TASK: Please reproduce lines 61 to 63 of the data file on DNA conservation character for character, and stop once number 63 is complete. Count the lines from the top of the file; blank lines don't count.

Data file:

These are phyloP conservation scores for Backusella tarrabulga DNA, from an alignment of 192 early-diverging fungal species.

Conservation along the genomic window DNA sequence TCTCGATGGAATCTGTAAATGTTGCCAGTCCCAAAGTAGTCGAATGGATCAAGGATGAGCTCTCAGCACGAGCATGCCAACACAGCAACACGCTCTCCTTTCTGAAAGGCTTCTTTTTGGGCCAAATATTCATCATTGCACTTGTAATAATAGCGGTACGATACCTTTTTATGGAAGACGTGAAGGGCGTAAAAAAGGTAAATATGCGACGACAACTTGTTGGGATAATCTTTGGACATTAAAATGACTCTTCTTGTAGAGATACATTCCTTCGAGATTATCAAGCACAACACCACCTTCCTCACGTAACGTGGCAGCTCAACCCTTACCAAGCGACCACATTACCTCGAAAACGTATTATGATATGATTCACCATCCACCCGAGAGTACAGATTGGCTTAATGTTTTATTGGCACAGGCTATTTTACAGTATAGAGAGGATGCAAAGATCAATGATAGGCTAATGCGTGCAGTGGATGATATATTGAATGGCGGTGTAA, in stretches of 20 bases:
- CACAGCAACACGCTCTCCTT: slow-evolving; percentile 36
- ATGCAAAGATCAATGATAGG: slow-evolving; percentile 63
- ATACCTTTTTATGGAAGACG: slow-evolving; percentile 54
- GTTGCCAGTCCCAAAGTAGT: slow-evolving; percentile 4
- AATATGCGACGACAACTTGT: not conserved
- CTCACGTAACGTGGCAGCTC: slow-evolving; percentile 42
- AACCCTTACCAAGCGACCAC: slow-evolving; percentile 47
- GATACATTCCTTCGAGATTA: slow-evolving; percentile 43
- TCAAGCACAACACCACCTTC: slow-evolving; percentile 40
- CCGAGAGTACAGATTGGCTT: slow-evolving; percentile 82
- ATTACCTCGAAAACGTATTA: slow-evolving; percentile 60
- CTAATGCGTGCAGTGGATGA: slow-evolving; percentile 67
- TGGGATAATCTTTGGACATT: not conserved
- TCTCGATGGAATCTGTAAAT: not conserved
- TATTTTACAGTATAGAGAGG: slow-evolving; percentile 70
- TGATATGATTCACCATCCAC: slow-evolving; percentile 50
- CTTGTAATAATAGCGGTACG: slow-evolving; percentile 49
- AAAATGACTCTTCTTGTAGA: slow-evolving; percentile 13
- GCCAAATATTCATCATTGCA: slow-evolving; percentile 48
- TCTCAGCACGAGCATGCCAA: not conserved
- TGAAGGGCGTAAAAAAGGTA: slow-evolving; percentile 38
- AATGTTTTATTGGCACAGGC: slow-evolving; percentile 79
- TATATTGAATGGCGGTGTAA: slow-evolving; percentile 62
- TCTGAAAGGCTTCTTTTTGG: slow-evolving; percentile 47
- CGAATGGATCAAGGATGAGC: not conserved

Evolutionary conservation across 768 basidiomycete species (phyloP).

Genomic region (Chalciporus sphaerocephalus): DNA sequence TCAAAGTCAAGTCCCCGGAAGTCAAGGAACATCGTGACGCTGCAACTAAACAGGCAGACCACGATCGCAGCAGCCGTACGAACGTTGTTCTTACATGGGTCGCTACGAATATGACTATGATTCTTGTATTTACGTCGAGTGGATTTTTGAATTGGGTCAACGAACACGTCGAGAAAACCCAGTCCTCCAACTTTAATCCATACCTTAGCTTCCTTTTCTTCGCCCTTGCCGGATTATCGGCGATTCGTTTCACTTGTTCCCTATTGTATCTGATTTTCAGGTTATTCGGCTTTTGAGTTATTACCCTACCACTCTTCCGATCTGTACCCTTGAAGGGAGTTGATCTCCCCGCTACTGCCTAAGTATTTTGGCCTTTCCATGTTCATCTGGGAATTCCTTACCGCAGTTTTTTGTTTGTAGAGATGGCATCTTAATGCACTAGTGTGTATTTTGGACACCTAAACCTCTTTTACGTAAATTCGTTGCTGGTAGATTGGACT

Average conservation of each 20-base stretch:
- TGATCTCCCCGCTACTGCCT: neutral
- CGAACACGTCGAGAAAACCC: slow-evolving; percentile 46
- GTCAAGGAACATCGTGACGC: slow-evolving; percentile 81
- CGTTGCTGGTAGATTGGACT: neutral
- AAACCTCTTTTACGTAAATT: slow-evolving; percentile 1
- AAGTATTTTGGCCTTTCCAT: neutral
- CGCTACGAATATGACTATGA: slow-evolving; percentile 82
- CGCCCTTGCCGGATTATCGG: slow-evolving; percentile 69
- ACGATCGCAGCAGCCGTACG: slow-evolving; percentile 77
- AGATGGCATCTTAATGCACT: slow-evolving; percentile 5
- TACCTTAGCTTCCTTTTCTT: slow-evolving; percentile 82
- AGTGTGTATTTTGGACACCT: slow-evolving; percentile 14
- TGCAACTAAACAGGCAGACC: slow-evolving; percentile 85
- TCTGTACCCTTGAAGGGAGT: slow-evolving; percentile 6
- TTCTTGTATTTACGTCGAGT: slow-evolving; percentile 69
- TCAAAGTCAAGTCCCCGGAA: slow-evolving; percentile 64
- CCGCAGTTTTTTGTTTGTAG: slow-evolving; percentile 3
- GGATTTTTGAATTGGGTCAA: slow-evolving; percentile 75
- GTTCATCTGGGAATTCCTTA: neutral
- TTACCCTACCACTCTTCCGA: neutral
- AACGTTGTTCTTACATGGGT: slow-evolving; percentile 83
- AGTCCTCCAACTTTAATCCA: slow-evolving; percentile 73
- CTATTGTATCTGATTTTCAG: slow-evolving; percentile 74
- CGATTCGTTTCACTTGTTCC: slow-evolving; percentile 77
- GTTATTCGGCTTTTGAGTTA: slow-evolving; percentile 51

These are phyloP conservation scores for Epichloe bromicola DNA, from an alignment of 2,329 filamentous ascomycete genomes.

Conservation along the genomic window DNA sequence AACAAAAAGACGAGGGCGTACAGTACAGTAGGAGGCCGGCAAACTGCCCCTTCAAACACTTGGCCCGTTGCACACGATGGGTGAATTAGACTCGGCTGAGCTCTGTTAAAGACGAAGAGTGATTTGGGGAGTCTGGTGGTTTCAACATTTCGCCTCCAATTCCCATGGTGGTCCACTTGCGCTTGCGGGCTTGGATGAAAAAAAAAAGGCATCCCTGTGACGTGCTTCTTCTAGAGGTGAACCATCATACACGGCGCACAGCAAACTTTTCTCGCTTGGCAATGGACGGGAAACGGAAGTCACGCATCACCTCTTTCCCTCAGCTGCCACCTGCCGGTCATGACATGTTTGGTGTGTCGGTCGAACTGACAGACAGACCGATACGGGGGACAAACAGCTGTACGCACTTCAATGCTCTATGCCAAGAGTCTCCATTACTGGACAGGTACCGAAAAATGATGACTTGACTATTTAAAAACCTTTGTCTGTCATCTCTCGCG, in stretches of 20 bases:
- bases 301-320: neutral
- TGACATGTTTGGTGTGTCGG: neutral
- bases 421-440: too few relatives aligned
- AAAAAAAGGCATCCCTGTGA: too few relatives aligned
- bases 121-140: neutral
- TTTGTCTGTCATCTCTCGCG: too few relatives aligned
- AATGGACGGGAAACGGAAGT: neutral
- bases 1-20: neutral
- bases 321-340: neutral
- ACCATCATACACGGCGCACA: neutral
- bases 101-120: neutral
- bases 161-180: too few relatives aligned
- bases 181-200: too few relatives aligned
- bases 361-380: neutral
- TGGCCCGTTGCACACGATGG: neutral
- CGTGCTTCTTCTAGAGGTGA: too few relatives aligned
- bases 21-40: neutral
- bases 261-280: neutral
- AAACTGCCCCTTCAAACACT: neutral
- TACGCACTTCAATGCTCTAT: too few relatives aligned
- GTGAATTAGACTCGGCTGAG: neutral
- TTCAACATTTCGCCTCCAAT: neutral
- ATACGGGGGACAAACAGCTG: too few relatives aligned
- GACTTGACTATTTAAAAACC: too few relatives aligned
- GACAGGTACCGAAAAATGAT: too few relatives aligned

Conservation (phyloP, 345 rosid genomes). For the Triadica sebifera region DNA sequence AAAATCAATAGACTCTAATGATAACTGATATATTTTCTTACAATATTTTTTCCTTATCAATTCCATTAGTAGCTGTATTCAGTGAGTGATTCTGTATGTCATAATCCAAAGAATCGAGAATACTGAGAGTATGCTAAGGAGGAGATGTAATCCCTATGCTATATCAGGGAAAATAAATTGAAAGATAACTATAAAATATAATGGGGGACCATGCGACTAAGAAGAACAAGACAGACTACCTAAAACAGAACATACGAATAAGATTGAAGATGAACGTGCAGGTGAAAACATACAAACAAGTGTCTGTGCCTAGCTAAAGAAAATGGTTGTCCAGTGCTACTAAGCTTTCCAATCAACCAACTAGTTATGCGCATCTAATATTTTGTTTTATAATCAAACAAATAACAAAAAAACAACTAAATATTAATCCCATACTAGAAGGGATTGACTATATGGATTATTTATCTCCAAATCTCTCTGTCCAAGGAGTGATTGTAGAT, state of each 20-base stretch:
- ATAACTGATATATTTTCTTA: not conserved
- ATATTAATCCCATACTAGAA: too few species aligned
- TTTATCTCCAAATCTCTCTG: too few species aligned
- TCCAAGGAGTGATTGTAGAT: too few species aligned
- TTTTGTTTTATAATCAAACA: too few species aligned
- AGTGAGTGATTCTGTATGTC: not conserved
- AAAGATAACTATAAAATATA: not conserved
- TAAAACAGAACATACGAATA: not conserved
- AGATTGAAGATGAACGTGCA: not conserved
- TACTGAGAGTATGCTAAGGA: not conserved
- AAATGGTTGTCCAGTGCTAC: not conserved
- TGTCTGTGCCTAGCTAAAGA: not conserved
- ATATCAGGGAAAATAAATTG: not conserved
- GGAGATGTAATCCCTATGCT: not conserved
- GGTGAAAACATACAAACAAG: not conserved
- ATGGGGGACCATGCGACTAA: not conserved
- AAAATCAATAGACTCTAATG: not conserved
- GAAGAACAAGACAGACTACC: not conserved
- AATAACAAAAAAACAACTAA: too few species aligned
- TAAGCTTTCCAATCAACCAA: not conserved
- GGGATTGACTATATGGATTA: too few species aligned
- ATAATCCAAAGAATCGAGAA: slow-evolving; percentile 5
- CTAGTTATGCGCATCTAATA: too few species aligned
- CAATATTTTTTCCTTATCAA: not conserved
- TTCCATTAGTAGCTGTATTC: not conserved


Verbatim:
- AAAAAAAGGCATCCCTGTGA: too few relatives aligned
- bases 121-140: neutral
- TTTGTCTGTCATCTCTCGCG: too few relatives aligned